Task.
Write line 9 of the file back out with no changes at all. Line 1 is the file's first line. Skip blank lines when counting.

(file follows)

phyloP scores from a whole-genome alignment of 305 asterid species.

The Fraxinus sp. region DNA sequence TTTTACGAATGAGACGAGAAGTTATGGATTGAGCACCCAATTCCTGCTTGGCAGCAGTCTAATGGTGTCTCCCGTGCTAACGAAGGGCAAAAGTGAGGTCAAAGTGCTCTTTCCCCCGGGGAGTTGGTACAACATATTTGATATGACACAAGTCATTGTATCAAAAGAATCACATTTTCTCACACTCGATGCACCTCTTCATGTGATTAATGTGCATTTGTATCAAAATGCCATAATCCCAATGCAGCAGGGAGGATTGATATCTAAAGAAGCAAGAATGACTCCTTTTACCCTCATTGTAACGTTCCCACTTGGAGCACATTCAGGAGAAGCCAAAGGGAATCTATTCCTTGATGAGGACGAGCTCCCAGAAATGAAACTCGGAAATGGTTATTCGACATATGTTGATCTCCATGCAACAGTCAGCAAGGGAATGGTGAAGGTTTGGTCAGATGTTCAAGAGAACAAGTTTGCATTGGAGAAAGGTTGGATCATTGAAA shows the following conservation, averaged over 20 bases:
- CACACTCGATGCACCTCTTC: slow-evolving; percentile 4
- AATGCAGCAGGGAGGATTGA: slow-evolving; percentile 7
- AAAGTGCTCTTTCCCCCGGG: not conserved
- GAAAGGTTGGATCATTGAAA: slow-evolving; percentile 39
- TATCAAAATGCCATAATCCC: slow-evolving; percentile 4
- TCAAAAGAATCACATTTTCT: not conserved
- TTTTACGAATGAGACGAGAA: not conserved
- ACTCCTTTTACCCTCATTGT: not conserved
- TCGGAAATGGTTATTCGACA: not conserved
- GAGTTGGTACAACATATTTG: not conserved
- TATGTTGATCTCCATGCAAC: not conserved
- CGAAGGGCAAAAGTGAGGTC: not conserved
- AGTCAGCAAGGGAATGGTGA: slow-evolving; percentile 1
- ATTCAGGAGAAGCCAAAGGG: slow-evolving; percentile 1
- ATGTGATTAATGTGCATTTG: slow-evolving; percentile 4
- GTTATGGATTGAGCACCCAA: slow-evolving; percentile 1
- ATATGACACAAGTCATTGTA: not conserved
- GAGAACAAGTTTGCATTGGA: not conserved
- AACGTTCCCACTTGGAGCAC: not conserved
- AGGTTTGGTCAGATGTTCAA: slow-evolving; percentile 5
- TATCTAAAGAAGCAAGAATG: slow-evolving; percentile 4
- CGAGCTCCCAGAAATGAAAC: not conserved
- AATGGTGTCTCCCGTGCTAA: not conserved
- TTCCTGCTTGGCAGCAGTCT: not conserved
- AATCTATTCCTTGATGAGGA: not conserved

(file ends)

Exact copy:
- TTTTACGAATGAGACGAGAA: not conserved